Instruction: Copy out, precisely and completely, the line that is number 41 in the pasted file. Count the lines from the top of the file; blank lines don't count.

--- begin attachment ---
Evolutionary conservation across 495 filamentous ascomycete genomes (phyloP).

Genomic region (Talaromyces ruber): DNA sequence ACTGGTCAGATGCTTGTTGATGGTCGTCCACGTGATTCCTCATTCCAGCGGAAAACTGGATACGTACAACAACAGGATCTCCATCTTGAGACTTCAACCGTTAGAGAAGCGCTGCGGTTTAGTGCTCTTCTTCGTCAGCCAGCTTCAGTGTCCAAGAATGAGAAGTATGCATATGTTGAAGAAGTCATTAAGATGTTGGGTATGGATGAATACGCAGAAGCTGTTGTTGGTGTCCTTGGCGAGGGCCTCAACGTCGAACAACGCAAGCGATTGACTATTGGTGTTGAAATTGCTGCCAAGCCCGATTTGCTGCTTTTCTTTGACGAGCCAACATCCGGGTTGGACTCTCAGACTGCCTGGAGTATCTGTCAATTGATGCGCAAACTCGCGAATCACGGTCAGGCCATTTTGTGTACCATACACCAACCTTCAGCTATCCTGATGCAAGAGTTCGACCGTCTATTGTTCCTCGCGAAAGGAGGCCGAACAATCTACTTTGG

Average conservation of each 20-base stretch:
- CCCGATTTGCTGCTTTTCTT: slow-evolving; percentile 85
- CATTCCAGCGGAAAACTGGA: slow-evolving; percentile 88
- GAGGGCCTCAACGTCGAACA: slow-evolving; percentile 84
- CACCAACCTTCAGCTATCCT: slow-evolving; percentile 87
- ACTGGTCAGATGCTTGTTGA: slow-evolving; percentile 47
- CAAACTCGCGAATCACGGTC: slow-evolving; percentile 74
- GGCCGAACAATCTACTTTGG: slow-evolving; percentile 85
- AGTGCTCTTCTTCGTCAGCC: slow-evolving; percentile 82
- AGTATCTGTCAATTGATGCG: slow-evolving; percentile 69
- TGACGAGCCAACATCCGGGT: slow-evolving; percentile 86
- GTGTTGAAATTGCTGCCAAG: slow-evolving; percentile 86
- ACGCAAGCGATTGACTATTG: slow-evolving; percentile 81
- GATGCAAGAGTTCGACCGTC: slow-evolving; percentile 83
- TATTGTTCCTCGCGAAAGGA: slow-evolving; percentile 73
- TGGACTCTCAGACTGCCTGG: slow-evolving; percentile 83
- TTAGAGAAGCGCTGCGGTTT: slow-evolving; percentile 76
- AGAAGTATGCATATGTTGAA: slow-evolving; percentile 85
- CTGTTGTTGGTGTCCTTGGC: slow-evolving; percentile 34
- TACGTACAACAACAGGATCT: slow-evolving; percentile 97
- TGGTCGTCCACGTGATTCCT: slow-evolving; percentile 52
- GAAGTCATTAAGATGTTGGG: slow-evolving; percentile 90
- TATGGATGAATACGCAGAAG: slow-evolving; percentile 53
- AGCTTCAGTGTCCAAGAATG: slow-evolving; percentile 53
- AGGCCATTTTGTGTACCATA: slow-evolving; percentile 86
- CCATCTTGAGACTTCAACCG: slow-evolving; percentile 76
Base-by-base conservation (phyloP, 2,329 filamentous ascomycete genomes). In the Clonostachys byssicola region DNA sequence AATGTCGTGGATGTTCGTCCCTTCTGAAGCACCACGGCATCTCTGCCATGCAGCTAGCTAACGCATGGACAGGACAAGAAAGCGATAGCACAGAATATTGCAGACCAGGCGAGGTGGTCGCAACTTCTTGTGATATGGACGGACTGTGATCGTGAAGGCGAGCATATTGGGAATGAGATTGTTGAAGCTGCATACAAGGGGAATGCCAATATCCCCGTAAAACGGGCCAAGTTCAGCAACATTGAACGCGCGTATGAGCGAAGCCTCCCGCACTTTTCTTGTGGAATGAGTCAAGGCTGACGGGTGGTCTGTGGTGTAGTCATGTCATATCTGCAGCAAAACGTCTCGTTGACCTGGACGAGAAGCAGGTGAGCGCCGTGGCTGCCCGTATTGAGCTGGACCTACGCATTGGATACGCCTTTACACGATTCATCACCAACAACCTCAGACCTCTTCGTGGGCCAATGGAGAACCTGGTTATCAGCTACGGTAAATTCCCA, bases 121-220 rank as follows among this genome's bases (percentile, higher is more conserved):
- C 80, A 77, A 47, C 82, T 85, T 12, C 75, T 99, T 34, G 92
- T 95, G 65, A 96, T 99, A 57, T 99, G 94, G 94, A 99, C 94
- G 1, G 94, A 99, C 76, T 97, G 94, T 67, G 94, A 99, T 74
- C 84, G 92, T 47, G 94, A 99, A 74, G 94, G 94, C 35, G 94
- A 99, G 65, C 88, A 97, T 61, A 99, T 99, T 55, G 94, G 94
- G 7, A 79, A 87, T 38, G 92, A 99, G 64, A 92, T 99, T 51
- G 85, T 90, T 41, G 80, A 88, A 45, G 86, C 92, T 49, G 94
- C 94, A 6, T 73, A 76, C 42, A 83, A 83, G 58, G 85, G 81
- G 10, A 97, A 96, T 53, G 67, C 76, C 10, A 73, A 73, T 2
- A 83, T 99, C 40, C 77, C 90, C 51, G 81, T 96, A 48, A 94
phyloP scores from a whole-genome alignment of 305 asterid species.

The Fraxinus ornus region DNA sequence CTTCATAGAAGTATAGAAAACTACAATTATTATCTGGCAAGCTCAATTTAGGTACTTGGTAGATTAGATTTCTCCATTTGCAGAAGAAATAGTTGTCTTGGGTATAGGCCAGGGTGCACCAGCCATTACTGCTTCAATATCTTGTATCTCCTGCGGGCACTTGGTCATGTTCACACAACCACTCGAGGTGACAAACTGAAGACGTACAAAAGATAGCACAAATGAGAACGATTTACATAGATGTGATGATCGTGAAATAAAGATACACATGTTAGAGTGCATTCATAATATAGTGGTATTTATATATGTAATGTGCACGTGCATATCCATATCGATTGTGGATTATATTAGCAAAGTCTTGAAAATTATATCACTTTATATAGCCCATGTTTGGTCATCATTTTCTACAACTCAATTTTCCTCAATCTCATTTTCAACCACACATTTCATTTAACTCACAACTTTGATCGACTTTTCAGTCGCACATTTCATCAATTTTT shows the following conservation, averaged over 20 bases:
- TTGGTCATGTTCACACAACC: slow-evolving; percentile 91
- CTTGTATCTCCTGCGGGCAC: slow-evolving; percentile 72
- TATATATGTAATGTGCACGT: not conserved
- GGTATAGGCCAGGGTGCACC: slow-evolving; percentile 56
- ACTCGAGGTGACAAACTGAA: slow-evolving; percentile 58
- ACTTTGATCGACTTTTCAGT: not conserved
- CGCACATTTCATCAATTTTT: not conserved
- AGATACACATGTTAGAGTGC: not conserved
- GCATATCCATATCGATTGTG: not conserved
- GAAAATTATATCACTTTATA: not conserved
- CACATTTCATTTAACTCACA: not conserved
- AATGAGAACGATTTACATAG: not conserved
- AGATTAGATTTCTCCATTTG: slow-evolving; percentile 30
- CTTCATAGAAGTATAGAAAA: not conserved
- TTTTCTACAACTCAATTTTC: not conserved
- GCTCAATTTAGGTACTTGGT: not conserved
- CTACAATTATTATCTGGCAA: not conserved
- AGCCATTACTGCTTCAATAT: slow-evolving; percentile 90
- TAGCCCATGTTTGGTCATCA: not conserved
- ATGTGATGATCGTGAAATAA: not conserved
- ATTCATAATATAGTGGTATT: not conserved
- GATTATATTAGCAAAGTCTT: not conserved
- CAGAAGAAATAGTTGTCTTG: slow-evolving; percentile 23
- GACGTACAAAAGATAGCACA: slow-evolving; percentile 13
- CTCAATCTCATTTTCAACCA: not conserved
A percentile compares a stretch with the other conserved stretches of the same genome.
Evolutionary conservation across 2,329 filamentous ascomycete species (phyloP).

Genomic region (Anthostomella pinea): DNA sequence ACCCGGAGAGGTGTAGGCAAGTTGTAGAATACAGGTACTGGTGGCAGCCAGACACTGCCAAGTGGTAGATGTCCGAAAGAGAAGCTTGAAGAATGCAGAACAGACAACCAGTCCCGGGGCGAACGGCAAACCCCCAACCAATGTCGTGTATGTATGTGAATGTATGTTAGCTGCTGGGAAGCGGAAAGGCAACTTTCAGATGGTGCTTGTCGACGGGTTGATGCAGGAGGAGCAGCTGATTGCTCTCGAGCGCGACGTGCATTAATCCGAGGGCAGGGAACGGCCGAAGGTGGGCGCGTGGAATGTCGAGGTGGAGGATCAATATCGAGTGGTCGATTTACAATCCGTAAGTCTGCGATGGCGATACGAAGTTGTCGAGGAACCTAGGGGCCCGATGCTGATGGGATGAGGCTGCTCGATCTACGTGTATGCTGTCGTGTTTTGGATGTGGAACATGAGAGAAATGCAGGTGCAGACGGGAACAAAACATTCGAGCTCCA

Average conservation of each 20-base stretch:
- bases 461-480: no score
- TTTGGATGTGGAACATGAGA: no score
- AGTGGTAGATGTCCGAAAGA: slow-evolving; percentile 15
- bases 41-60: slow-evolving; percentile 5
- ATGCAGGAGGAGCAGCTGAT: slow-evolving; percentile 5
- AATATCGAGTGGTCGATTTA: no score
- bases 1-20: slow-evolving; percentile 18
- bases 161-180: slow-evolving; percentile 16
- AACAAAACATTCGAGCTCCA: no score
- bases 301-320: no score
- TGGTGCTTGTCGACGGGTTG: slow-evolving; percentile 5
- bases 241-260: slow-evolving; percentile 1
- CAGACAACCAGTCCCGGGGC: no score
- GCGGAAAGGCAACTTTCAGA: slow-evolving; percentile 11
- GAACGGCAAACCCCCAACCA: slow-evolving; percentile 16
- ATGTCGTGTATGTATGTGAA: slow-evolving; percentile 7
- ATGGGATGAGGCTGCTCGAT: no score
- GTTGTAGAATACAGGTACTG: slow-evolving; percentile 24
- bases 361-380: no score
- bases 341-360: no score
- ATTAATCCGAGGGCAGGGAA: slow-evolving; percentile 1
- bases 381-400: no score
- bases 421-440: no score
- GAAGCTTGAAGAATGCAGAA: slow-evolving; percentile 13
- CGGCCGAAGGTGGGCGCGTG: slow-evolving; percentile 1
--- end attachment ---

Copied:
The Fraxinus ornus region DNA sequence CTTCATAGAAGTATAGAAAACTACAATTATTATCTGGCAAGCTCAATTTAGGTACTTGGTAGATTAGATTTCTCCATTTGCAGAAGAAATAGTTGTCTTGGGTATAGGCCAGGGTGCACCAGCCATTACTGCTTCAATATCTTGTATCTCCTGCGGGCACTTGGTCATGTTCACACAACCACTCGAGGTGACAAACTGAAGACGTACAAAAGATAGCACAAATGAGAACGATTTACATAGATGTGATGATCGTGAAATAAAGATACACATGTTAGAGTGCATTCATAATATAGTGGTATTTATATATGTAATGTGCACGTGCATATCCATATCGATTGTGGATTATATTAGCAAAGTCTTGAAAATTATATCACTTTATATAGCCCATGTTTGGTCATCATTTTCTACAACTCAATTTTCCTCAATCTCATTTTCAACCACACATTTCATTTAACTCACAACTTTGATCGACTTTTCAGTCGCACATTTCATCAATTTTT shows the following conservation, averaged over 20 bases: